Where Do You Thrive?

If you’re not thriving, you’re dying.

Somebody once told me that some sharks die if they stop swimming. Somebody else told me that when a seed stops growing, it dies.

If you’re not thriving, you’re dying.

How to Thrive

We’ve all been there, right? Life is dragging on like a dead leg and there’s little we can do about it because of our present circumstances. Maybe it’s a girl you just can’t seem to cut loose. Maybe it’s the wrong career. Maybe it’s your friendships.

As I prepared to finish college, my life was at a crossroads. I had seen the potential glories of what God was doing in my life, but I was hindering his mission because I couldn’t let go of my damaging friendships. These were people I loved. People whom I made tremendous memories with during our college years. But these were also people who were “me oriented” and consistently negative.

They always say (whoever “they” is), that you are who you surround yourself with. Isn’t that the truth. I wanted more than good–––I wanted God’s best–––but I couldn’t get it. I was too busy being equally negative by assimilation that I couldn’t see what God was doing right in front of me.

After awhile and some tough decisions, those friends floated away and new ones took their place (the circle of friends continues). Like it or love it, these new friends put me in a position to thrive.

Welcome to Thrive City

In order to thrive, we need to be in an environment that allows us to thrive. What’s your environment?

Lately, my environment has been the city library. I love it. The wi-fi is good and I can see all of downtown from any of my favorite fourth floor windows.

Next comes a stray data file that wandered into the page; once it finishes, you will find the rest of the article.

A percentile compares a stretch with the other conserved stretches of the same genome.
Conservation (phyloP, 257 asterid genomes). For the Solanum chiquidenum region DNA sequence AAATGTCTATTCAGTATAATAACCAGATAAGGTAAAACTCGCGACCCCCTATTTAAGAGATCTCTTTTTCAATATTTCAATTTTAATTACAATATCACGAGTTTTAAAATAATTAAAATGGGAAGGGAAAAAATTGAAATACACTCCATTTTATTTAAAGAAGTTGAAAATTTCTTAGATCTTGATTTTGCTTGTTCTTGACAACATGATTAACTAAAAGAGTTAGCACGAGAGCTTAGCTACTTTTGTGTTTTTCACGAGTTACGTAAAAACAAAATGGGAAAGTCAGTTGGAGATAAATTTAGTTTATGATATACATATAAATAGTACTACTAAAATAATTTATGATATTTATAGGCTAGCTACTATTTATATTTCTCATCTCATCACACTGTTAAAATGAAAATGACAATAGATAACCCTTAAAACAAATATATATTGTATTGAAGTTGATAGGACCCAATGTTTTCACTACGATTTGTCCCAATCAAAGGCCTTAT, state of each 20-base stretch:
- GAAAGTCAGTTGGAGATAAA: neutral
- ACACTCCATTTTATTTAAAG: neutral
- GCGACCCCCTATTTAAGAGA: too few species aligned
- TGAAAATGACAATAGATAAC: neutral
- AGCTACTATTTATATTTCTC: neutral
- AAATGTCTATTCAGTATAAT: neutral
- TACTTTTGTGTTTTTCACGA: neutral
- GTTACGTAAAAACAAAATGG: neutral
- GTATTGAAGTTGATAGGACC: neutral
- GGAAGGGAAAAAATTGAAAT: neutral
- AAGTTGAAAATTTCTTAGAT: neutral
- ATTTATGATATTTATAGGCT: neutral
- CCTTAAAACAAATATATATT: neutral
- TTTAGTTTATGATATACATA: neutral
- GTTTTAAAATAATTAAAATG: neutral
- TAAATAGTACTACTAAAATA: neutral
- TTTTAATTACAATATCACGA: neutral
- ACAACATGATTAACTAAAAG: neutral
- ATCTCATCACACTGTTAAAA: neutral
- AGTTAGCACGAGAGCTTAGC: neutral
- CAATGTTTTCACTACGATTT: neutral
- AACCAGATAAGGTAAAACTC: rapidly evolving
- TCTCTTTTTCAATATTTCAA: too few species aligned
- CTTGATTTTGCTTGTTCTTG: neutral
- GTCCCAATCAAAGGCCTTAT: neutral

When you’re in a library, you get to be a small fish in a giant pond, surrounded by thousands of published works by people who are/were the premiere thought-creators in their field. To me, the library says, “There’s so much knowledge in here to go around. Grab some.”

So I do. I’ll write a few emails. Then grab a book. Work for a few hours. Then grab another. In a few moments, I’ll pick up the book sitting next to me, Meatball Sundae by Seth Godin. I might read a chapter or the entire thing, but my goal is to live outside of the knowledge that’s currently housed within my brain.

If you’re not thriving, you’re dying.

Where Do You Thrive?

So where do you thrive? The library has been working for me lately. For you, it might be Tom Sawyer Island. It might be your office that has the comfy couch for napping keeping clients comfortable. We’d love to hear about it, so let us know in the comments below.

It’s Time. The Quarterlife #48States Road Trip is here.

I never thought I would do it again.

Last year, I traveled the world, United States, half of the United States with Alex Workman. We conquered 21 states, going as far west as Fort Worth while riding on the Megabus. We endured sleepless nights (Nashville), smelly vagabonds (Richmond), and drivers who forget to get gas (Little Rock). All in all, I was left tired, yet thankful for what God did on that trip.

I never thought I would do it again. And yet, we’re here. Starting this Friday, I will leave for the grandaddy of them all: the Quarterlife #48States Road Trip, presented by Fanpass

It’s just as it sounds. I will be traveling throughout all 48 contiguous United States, including a small spell in Canada, until sometime in October. It’ll be the equivalent of driving two-thirds of the circumference of the earth. You’ll be able to follow me via social media as I travel around the country: